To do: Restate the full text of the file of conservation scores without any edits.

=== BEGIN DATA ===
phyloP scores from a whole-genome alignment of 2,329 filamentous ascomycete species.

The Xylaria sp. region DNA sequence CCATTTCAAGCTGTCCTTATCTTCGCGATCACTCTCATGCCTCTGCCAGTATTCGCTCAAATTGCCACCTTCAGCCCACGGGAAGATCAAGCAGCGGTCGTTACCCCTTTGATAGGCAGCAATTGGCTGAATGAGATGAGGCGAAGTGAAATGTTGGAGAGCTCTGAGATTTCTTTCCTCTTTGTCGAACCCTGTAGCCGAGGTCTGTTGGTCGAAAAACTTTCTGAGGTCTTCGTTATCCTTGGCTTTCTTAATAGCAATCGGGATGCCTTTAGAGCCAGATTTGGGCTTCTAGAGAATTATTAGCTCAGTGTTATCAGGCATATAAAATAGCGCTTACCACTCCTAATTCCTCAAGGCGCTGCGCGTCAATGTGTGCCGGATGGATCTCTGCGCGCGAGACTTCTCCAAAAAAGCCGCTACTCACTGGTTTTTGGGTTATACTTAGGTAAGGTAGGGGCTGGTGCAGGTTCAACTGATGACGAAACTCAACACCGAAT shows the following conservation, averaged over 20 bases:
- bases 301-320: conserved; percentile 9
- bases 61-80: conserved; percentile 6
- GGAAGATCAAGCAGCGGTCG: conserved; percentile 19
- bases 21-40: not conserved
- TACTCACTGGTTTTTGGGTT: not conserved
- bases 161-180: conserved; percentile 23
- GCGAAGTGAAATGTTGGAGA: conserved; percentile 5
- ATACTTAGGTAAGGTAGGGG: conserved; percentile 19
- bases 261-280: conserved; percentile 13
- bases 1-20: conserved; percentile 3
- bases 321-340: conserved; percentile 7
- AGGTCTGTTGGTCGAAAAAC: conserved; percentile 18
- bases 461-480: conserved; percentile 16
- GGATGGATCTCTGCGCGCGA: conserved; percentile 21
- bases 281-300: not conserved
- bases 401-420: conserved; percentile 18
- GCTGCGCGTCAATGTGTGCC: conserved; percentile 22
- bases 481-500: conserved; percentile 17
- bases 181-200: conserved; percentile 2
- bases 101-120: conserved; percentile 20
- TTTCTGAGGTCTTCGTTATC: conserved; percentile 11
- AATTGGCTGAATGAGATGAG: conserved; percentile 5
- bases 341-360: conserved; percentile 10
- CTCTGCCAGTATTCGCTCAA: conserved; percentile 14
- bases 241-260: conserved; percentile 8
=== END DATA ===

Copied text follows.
phyloP scores from a whole-genome alignment of 2,329 filamentous ascomycete species.

The Xylaria sp. region DNA sequence CCATTTCAAGCTGTCCTTATCTTCGCGATCACTCTCATGCCTCTGCCAGTATTCGCTCAAATTGCCACCTTCAGCCCACGGGAAGATCAAGCAGCGGTCGTTACCCCTTTGATAGGCAGCAATTGGCTGAATGAGATGAGGCGAAGTGAAATGTTGGAGAGCTCTGAGATTTCTTTCCTCTTTGTCGAACCCTGTAGCCGAGGTCTGTTGGTCGAAAAACTTTCTGAGGTCTTCGTTATCCTTGGCTTTCTTAATAGCAATCGGGATGCCTTTAGAGCCAGATTTGGGCTTCTAGAGAATTATTAGCTCAGTGTTATCAGGCATATAAAATAGCGCTTACCACTCCTAATTCCTCAAGGCGCTGCGCGTCAATGTGTGCCGGATGGATCTCTGCGCGCGAGACTTCTCCAAAAAAGCCGCTACTCACTGGTTTTTGGGTTATACTTAGGTAAGGTAGGGGCTGGTGCAGGTTCAACTGATGACGAAACTCAACACCGAAT shows the following conservation, averaged over 20 bases:
- bases 301-320: conserved; percentile 9
- bases 61-80: conserved; percentile 6
- GGAAGATCAAGCAGCGGTCG: conserved; percentile 19
- bases 21-40: not conserved
- TACTCACTGGTTTTTGGGTT: not conserved
- bases 161-180: conserved; percentile 23
- GCGAAGTGAAATGTTGGAGA: conserved; percentile 5
- ATACTTAGGTAAGGTAGGGG: conserved; percentile 19
- bases 261-280: conserved; percentile 13
- bases 1-20: conserved; percentile 3
- bases 321-340: conserved; percentile 7
- AGGTCTGTTGGTCGAAAAAC: conserved; percentile 18
- bases 461-480: conserved; percentile 16
- GGATGGATCTCTGCGCGCGA: conserved; percentile 21
- bases 281-300: not conserved
- bases 401-420: conserved; percentile 18
- GCTGCGCGTCAATGTGTGCC: conserved; percentile 22
- bases 481-500: conserved; percentile 17
- bases 181-200: conserved; percentile 2
- bases 101-120: conserved; percentile 20
- TTTCTGAGGTCTTCGTTATC: conserved; percentile 11
- AATTGGCTGAATGAGATGAG: conserved; percentile 5
- bases 341-360: conserved; percentile 10
- CTCTGCCAGTATTCGCTCAA: conserved; percentile 14
- bases 241-260: conserved; percentile 8